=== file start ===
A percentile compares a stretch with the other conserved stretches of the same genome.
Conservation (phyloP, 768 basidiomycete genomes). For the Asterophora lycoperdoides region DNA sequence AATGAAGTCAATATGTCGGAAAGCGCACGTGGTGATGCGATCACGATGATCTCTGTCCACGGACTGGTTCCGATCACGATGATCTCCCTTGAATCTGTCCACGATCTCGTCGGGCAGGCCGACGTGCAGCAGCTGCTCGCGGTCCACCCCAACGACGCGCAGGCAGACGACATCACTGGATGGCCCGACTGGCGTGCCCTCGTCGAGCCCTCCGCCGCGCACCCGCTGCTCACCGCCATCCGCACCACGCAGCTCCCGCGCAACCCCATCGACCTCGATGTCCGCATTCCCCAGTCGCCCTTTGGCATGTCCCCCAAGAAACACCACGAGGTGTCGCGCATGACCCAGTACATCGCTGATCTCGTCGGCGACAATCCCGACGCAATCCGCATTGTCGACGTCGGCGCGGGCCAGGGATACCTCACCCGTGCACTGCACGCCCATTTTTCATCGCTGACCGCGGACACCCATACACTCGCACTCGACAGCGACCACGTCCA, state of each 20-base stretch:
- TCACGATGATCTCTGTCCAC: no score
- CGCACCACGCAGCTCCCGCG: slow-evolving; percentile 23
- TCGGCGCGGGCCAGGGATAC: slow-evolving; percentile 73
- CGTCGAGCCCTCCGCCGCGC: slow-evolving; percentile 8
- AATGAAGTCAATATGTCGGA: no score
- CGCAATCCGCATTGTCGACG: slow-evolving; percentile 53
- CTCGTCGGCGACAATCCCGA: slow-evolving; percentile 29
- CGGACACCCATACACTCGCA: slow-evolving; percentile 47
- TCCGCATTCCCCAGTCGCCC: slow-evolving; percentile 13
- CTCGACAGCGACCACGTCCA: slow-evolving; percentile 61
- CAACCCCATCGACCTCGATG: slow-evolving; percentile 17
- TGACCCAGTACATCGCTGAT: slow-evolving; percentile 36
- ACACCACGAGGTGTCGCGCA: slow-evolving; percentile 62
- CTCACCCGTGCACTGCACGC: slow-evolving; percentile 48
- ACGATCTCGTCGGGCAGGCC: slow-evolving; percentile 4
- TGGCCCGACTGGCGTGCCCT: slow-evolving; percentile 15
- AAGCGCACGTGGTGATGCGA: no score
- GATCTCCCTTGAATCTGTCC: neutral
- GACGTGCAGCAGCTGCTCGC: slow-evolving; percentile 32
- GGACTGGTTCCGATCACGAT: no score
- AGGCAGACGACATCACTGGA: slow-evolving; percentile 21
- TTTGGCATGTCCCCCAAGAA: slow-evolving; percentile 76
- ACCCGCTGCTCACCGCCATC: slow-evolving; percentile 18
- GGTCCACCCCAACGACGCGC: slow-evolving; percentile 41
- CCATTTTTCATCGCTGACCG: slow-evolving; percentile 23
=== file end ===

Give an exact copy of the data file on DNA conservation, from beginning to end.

A percentile compares a stretch with the other conserved stretches of the same genome.
Conservation (phyloP, 768 basidiomycete genomes). For the Asterophora lycoperdoides region DNA sequence AATGAAGTCAATATGTCGGAAAGCGCACGTGGTGATGCGATCACGATGATCTCTGTCCACGGACTGGTTCCGATCACGATGATCTCCCTTGAATCTGTCCACGATCTCGTCGGGCAGGCCGACGTGCAGCAGCTGCTCGCGGTCCACCCCAACGACGCGCAGGCAGACGACATCACTGGATGGCCCGACTGGCGTGCCCTCGTCGAGCCCTCCGCCGCGCACCCGCTGCTCACCGCCATCCGCACCACGCAGCTCCCGCGCAACCCCATCGACCTCGATGTCCGCATTCCCCAGTCGCCCTTTGGCATGTCCCCCAAGAAACACCACGAGGTGTCGCGCATGACCCAGTACATCGCTGATCTCGTCGGCGACAATCCCGACGCAATCCGCATTGTCGACGTCGGCGCGGGCCAGGGATACCTCACCCGTGCACTGCACGCCCATTTTTCATCGCTGACCGCGGACACCCATACACTCGCACTCGACAGCGACCACGTCCA, state of each 20-base stretch:
- TCACGATGATCTCTGTCCAC: no score
- CGCACCACGCAGCTCCCGCG: slow-evolving; percentile 23
- TCGGCGCGGGCCAGGGATAC: slow-evolving; percentile 73
- CGTCGAGCCCTCCGCCGCGC: slow-evolving; percentile 8
- AATGAAGTCAATATGTCGGA: no score
- CGCAATCCGCATTGTCGACG: slow-evolving; percentile 53
- CTCGTCGGCGACAATCCCGA: slow-evolving; percentile 29
- CGGACACCCATACACTCGCA: slow-evolving; percentile 47
- TCCGCATTCCCCAGTCGCCC: slow-evolving; percentile 13
- CTCGACAGCGACCACGTCCA: slow-evolving; percentile 61
- CAACCCCATCGACCTCGATG: slow-evolving; percentile 17
- TGACCCAGTACATCGCTGAT: slow-evolving; percentile 36
- ACACCACGAGGTGTCGCGCA: slow-evolving; percentile 62
- CTCACCCGTGCACTGCACGC: slow-evolving; percentile 48
- ACGATCTCGTCGGGCAGGCC: slow-evolving; percentile 4
- TGGCCCGACTGGCGTGCCCT: slow-evolving; percentile 15
- AAGCGCACGTGGTGATGCGA: no score
- GATCTCCCTTGAATCTGTCC: neutral
- GACGTGCAGCAGCTGCTCGC: slow-evolving; percentile 32
- GGACTGGTTCCGATCACGAT: no score
- AGGCAGACGACATCACTGGA: slow-evolving; percentile 21
- TTTGGCATGTCCCCCAAGAA: slow-evolving; percentile 76
- ACCCGCTGCTCACCGCCATC: slow-evolving; percentile 18
- GGTCCACCCCAACGACGCGC: slow-evolving; percentile 41
- CCATTTTTCATCGCTGACCG: slow-evolving; percentile 23